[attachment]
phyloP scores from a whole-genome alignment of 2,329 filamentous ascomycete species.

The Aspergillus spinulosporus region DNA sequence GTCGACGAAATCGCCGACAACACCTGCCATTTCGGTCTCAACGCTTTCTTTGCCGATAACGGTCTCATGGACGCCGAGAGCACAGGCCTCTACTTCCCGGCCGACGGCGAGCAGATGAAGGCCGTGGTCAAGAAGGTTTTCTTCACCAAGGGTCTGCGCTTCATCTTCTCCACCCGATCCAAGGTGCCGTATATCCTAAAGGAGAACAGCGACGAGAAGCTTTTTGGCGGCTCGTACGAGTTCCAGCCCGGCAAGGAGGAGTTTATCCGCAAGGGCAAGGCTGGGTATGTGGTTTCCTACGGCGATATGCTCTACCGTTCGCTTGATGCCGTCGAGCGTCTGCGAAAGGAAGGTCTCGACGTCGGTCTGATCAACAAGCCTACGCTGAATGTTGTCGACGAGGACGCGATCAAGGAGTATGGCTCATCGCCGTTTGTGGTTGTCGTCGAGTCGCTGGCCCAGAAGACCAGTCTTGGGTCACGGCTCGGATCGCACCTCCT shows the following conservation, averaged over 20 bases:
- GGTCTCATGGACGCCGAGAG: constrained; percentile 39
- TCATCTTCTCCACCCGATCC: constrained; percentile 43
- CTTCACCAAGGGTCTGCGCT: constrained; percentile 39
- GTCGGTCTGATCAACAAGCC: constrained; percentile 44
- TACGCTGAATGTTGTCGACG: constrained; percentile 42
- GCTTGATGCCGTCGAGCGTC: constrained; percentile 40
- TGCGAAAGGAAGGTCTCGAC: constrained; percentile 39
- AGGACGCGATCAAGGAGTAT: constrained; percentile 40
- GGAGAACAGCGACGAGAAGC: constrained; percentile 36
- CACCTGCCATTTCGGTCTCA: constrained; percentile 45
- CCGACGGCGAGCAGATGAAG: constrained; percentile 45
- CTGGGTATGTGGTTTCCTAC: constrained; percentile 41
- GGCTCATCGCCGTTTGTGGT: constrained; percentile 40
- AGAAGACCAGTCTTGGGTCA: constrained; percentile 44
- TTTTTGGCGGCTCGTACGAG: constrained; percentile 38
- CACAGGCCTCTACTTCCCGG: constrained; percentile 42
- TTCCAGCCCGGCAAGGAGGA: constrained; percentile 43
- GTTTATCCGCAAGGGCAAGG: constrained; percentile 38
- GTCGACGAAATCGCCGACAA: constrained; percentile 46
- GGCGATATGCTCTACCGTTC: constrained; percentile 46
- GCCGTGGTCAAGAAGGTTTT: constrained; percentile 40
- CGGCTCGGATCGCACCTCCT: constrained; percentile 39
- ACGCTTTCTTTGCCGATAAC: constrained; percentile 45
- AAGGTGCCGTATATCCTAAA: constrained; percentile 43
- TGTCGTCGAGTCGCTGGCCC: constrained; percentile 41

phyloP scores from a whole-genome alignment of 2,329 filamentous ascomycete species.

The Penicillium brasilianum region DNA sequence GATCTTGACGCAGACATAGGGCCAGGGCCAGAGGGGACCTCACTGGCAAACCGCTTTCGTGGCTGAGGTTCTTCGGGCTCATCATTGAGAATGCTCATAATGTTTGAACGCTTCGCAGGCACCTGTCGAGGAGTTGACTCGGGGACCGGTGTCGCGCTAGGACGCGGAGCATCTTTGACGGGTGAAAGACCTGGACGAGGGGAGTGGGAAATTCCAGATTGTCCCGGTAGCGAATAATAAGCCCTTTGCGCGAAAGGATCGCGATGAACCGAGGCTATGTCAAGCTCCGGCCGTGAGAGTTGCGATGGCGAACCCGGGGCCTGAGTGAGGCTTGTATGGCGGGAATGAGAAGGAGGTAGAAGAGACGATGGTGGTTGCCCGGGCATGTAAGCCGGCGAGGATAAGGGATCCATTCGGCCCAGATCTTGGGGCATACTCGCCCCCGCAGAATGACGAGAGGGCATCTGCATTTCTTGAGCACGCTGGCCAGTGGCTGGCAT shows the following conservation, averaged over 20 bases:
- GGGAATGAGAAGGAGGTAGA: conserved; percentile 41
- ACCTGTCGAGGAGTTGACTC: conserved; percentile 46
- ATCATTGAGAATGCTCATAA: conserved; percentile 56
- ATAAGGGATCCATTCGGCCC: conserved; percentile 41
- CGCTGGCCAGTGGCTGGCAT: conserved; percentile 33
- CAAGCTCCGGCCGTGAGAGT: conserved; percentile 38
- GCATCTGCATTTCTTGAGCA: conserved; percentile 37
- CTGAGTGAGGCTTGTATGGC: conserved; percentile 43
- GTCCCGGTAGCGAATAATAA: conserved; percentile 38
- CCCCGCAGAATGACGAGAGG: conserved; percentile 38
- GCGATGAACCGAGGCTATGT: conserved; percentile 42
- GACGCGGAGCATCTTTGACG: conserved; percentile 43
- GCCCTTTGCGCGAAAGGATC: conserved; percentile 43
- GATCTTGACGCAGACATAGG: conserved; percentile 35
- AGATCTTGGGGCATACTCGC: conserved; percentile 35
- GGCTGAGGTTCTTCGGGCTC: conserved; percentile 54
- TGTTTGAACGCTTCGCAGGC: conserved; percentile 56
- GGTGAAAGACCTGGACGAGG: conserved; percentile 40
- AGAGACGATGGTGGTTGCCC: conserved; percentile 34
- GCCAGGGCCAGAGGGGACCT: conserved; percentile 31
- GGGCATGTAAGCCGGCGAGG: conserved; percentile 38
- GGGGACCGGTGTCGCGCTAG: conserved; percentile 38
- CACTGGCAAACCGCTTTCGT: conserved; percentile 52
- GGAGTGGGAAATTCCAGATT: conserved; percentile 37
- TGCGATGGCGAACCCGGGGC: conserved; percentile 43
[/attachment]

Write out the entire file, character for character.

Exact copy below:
phyloP scores from a whole-genome alignment of 2,329 filamentous ascomycete species.

The Aspergillus spinulosporus region DNA sequence GTCGACGAAATCGCCGACAACACCTGCCATTTCGGTCTCAACGCTTTCTTTGCCGATAACGGTCTCATGGACGCCGAGAGCACAGGCCTCTACTTCCCGGCCGACGGCGAGCAGATGAAGGCCGTGGTCAAGAAGGTTTTCTTCACCAAGGGTCTGCGCTTCATCTTCTCCACCCGATCCAAGGTGCCGTATATCCTAAAGGAGAACAGCGACGAGAAGCTTTTTGGCGGCTCGTACGAGTTCCAGCCCGGCAAGGAGGAGTTTATCCGCAAGGGCAAGGCTGGGTATGTGGTTTCCTACGGCGATATGCTCTACCGTTCGCTTGATGCCGTCGAGCGTCTGCGAAAGGAAGGTCTCGACGTCGGTCTGATCAACAAGCCTACGCTGAATGTTGTCGACGAGGACGCGATCAAGGAGTATGGCTCATCGCCGTTTGTGGTTGTCGTCGAGTCGCTGGCCCAGAAGACCAGTCTTGGGTCACGGCTCGGATCGCACCTCCT shows the following conservation, averaged over 20 bases:
- GGTCTCATGGACGCCGAGAG: constrained; percentile 39
- TCATCTTCTCCACCCGATCC: constrained; percentile 43
- CTTCACCAAGGGTCTGCGCT: constrained; percentile 39
- GTCGGTCTGATCAACAAGCC: constrained; percentile 44
- TACGCTGAATGTTGTCGACG: constrained; percentile 42
- GCTTGATGCCGTCGAGCGTC: constrained; percentile 40
- TGCGAAAGGAAGGTCTCGAC: constrained; percentile 39
- AGGACGCGATCAAGGAGTAT: constrained; percentile 40
- GGAGAACAGCGACGAGAAGC: constrained; percentile 36
- CACCTGCCATTTCGGTCTCA: constrained; percentile 45
- CCGACGGCGAGCAGATGAAG: constrained; percentile 45
- CTGGGTATGTGGTTTCCTAC: constrained; percentile 41
- GGCTCATCGCCGTTTGTGGT: constrained; percentile 40
- AGAAGACCAGTCTTGGGTCA: constrained; percentile 44
- TTTTTGGCGGCTCGTACGAG: constrained; percentile 38
- CACAGGCCTCTACTTCCCGG: constrained; percentile 42
- TTCCAGCCCGGCAAGGAGGA: constrained; percentile 43
- GTTTATCCGCAAGGGCAAGG: constrained; percentile 38
- GTCGACGAAATCGCCGACAA: constrained; percentile 46
- GGCGATATGCTCTACCGTTC: constrained; percentile 46
- GCCGTGGTCAAGAAGGTTTT: constrained; percentile 40
- CGGCTCGGATCGCACCTCCT: constrained; percentile 39
- ACGCTTTCTTTGCCGATAAC: constrained; percentile 45
- AAGGTGCCGTATATCCTAAA: constrained; percentile 43
- TGTCGTCGAGTCGCTGGCCC: constrained; percentile 41

phyloP scores from a whole-genome alignment of 2,329 filamentous ascomycete species.

The Penicillium brasilianum region DNA sequence GATCTTGACGCAGACATAGGGCCAGGGCCAGAGGGGACCTCACTGGCAAACCGCTTTCGTGGCTGAGGTTCTTCGGGCTCATCATTGAGAATGCTCATAATGTTTGAACGCTTCGCAGGCACCTGTCGAGGAGTTGACTCGGGGACCGGTGTCGCGCTAGGACGCGGAGCATCTTTGACGGGTGAAAGACCTGGACGAGGGGAGTGGGAAATTCCAGATTGTCCCGGTAGCGAATAATAAGCCCTTTGCGCGAAAGGATCGCGATGAACCGAGGCTATGTCAAGCTCCGGCCGTGAGAGTTGCGATGGCGAACCCGGGGCCTGAGTGAGGCTTGTATGGCGGGAATGAGAAGGAGGTAGAAGAGACGATGGTGGTTGCCCGGGCATGTAAGCCGGCGAGGATAAGGGATCCATTCGGCCCAGATCTTGGGGCATACTCGCCCCCGCAGAATGACGAGAGGGCATCTGCATTTCTTGAGCACGCTGGCCAGTGGCTGGCAT shows the following conservation, averaged over 20 bases:
- GGGAATGAGAAGGAGGTAGA: conserved; percentile 41
- ACCTGTCGAGGAGTTGACTC: conserved; percentile 46
- ATCATTGAGAATGCTCATAA: conserved; percentile 56
- ATAAGGGATCCATTCGGCCC: conserved; percentile 41
- CGCTGGCCAGTGGCTGGCAT: conserved; percentile 33
- CAAGCTCCGGCCGTGAGAGT: conserved; percentile 38
- GCATCTGCATTTCTTGAGCA: conserved; percentile 37
- CTGAGTGAGGCTTGTATGGC: conserved; percentile 43
- GTCCCGGTAGCGAATAATAA: conserved; percentile 38
- CCCCGCAGAATGACGAGAGG: conserved; percentile 38
- GCGATGAACCGAGGCTATGT: conserved; percentile 42
- GACGCGGAGCATCTTTGACG: conserved; percentile 43
- GCCCTTTGCGCGAAAGGATC: conserved; percentile 43
- GATCTTGACGCAGACATAGG: conserved; percentile 35
- AGATCTTGGGGCATACTCGC: conserved; percentile 35
- GGCTGAGGTTCTTCGGGCTC: conserved; percentile 54
- TGTTTGAACGCTTCGCAGGC: conserved; percentile 56
- GGTGAAAGACCTGGACGAGG: conserved; percentile 40
- AGAGACGATGGTGGTTGCCC: conserved; percentile 34
- GCCAGGGCCAGAGGGGACCT: conserved; percentile 31
- GGGCATGTAAGCCGGCGAGG: conserved; percentile 38
- GGGGACCGGTGTCGCGCTAG: conserved; percentile 38
- CACTGGCAAACCGCTTTCGT: conserved; percentile 52
- GGAGTGGGAAATTCCAGATT: conserved; percentile 37
- TGCGATGGCGAACCCGGGGC: conserved; percentile 43